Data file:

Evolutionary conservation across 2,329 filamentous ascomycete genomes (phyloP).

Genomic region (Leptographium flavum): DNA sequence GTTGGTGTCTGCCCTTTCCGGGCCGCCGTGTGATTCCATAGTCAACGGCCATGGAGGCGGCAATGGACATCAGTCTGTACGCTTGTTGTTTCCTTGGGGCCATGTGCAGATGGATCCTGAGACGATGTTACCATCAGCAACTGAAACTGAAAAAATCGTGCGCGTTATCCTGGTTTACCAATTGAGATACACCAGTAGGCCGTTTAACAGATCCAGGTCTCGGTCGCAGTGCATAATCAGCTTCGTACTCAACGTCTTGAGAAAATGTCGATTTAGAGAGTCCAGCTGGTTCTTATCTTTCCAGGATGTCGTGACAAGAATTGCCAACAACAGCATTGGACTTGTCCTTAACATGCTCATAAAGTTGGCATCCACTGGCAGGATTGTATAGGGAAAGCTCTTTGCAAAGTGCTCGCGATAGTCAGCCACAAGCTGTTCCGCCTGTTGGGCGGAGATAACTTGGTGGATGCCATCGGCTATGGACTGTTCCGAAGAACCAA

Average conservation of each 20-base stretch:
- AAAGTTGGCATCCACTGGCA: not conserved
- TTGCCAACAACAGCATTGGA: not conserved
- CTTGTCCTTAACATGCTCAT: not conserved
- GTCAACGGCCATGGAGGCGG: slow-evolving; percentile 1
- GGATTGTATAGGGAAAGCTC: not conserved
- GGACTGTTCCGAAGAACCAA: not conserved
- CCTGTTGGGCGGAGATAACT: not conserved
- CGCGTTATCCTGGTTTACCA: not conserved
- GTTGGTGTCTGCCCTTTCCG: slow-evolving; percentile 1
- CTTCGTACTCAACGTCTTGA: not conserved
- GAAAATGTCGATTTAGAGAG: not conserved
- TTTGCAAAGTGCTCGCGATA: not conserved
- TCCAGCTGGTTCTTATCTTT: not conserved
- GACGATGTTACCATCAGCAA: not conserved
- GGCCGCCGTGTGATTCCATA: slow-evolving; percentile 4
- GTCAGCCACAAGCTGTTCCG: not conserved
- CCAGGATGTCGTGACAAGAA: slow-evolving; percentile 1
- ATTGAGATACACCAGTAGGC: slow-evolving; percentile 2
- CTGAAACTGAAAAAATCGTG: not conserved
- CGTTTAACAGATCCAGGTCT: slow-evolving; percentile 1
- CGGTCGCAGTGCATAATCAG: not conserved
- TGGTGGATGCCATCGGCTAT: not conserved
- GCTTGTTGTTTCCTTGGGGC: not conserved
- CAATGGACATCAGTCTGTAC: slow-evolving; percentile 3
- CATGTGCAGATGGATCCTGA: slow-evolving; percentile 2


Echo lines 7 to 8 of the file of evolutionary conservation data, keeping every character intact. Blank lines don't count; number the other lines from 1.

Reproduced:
- GTCAACGGCCATGGAGGCGG: slow-evolving; percentile 1
- GGATTGTATAGGGAAAGCTC: not conserved